When I say more, I’m not referring to adding good deeds to our salvation. Some cults believe that Jesus died to give them the right or privilege to earn their eternal reward. That is not biblical. We cannot merit salvation no matter how good we are because the standard is perfect — who can claim that?
However, by receiving Jesus Christ, we receive His perfections. He is our claim to eternal life. There is no more to do or more than we can do; Jesus did it for us. So what do I mean by more?
Therefore, as you received Christ Jesus the Lord, so walk in him, (Colossians 2:6)Anyone who has Christ in their life cannot stay the same as they were. The power of His life is far greater than even our most stubborn resistance. If we asked Him to save us from sin, He will indeed do that, even though in our flesh we love sin. The ‘more’ is that when a person becomes a Christian, they begin a new life. This is not an option. If Christ lives in me, then all things have become new (2 Corinthians 5:17).
The devotional yesterday used “receiving” as the main verb. To become a Christian, a person must receive or accept Jesus Christ, but this verse has another verb. Those who receive Him also “walk” in Him, and because Jesus is in their life, a dramatic change happens to their walk. They begin going the same direction as Jesus goes, not always and sometimes without realizing it, but nevertheless, their walk is different from before.
What I love about this verse are the words between the verbs. As I received Christ, I am to walk in Him the same way, so how then did I receive Him? How does that event define the way I walk?
First, He initiated the entire thing. He gave me a searching heart (the Bible says that if He didn’t do that, no one would seek Him). Then He just came to me, walked into my heart. I had a sense of need, but made no invitation. He did the inviting, yet His timing was perfect. I could not have said no. Also Involved in this receiving was confession of sin, repentance and turning to Him for mercy and grace to dig me out of the hole that I was in, and to make something of my life.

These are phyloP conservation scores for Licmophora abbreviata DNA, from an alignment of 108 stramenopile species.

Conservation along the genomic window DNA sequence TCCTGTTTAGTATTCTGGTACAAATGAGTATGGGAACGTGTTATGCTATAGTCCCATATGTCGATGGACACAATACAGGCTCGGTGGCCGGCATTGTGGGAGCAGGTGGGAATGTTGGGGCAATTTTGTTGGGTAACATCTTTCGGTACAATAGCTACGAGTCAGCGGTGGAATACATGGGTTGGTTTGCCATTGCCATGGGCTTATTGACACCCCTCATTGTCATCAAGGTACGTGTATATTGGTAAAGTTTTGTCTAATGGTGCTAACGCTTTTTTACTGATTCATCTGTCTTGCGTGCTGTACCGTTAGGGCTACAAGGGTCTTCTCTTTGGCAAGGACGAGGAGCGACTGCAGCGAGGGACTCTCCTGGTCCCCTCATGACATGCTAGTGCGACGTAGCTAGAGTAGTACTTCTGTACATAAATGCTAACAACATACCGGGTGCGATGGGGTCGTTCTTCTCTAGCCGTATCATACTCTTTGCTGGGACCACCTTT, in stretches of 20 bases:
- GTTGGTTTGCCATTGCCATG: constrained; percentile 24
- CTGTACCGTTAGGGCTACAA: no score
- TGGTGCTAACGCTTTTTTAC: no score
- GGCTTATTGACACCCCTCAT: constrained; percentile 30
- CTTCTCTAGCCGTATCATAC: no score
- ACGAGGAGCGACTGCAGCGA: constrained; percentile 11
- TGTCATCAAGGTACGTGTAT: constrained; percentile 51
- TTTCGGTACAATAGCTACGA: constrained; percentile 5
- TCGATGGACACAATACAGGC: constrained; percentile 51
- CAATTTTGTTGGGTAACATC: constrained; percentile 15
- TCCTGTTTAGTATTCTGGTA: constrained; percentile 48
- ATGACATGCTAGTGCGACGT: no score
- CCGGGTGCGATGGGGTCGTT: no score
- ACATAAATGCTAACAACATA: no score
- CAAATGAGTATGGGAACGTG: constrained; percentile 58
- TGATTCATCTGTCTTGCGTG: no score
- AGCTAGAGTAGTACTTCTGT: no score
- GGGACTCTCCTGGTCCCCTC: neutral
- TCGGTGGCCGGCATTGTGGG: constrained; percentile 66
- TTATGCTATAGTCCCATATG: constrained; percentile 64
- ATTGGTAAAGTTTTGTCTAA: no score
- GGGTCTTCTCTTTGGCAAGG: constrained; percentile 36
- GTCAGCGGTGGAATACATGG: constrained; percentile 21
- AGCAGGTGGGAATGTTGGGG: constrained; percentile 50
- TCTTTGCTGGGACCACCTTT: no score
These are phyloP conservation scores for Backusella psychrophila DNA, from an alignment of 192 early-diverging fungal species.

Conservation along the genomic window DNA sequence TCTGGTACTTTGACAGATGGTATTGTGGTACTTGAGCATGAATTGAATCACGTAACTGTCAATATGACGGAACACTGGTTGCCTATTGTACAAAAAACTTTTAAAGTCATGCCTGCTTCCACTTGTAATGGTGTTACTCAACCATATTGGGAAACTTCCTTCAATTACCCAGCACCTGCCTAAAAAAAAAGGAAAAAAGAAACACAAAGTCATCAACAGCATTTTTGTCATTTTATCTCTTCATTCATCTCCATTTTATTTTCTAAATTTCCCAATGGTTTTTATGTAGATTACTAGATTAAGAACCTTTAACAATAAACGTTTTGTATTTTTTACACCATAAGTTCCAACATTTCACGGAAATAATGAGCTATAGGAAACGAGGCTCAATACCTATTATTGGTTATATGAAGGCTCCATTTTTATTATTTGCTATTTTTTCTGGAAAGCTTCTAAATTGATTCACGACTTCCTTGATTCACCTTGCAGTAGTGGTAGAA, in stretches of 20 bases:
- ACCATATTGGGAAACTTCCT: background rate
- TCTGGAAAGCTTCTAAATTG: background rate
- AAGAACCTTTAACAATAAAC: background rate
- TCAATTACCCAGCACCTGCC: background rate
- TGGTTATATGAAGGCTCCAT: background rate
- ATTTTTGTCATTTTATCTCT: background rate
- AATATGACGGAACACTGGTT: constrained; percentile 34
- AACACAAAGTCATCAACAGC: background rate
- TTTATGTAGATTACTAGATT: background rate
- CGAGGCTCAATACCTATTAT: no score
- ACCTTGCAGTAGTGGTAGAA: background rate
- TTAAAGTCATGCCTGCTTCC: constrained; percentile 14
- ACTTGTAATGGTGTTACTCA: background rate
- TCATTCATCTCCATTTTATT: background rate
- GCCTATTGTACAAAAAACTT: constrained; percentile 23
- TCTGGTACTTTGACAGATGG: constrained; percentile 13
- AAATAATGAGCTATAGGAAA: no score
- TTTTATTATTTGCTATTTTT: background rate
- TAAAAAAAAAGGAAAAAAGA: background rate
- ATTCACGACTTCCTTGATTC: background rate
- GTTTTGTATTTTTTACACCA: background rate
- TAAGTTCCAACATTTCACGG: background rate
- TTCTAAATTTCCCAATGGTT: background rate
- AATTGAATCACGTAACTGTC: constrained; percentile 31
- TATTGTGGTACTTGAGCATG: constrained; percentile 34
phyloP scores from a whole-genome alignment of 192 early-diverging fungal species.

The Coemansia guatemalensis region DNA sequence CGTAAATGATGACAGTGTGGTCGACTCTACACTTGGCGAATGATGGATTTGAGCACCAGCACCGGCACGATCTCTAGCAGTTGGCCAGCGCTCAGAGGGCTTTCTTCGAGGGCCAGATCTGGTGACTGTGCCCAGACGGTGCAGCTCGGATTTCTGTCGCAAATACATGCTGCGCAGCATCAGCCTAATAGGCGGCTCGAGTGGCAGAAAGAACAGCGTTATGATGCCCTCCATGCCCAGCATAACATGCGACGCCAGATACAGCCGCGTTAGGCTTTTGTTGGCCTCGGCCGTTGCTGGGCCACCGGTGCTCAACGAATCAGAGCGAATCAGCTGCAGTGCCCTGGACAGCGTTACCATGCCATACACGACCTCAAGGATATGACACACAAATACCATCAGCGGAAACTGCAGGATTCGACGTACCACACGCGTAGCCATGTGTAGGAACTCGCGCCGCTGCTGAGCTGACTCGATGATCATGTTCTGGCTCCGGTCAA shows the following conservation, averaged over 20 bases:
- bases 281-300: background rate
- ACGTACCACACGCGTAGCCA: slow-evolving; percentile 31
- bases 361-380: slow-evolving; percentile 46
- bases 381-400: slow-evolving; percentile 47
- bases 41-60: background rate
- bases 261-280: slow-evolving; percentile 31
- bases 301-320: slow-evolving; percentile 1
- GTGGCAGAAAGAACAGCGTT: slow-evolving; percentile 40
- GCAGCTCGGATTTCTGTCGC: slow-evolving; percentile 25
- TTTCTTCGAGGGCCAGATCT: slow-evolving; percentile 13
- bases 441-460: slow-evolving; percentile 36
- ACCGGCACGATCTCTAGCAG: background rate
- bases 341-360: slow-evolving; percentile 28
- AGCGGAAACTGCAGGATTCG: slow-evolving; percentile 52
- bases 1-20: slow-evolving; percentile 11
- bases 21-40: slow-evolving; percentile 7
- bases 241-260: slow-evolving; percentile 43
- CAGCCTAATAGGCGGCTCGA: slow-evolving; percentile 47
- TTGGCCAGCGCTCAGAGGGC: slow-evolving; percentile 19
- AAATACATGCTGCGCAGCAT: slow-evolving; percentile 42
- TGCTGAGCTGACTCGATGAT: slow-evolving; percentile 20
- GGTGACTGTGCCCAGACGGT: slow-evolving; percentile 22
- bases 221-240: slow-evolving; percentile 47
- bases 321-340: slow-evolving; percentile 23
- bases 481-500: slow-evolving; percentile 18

This is the ‘more’ of being a Christian. It begins with an empty, blind, deaf, dead sinner receiving Jesus, knowing that without Him I will ruin everything and perish also. It continues the same way — recognizing my entire helplessness and need, and knowing that in my own strength I will ruin everything. Being a Christian is about walking in Him, not in my own ways and my ideas. It is relinquishing anything that has to do with me, my wants, ambitions and even my abilities. Apart from Jesus, I am nothing and can do nothing of eternal value.
The requirement of becoming a Christian by simply asking for eternal life can hardly form a barricade for people who do not want anything to do with Christianity. Receiving the most wonderful person that ever existed into their lives seems an unlikely reason for refusing Christianity also. It seems to me that it isn’t ‘receiving’ that gives most people pause, but the ‘walking in Him’ that causes sinners to balk. It is as Jesus said in one of His parables, “But his citizens hated him and sent a delegation after him, saying, ‘We do not want this man to reign over us.’” (Luke 19:14) For many, Savior is okay, but Lord is not.
********Father, even with the lovely Jesus in my heart, submission to You is often a challenge. Yet when I received Jesus, Your goal immediately began. You are teaching me to walk in Him. You are at work using all things to transform me into His image. Being a Christian isn’t mere fire insurance. It is being a new creation with the life of Christ alive in me. It is You changing who I am and changing the way I walk in this life — on my way to walking with You forever.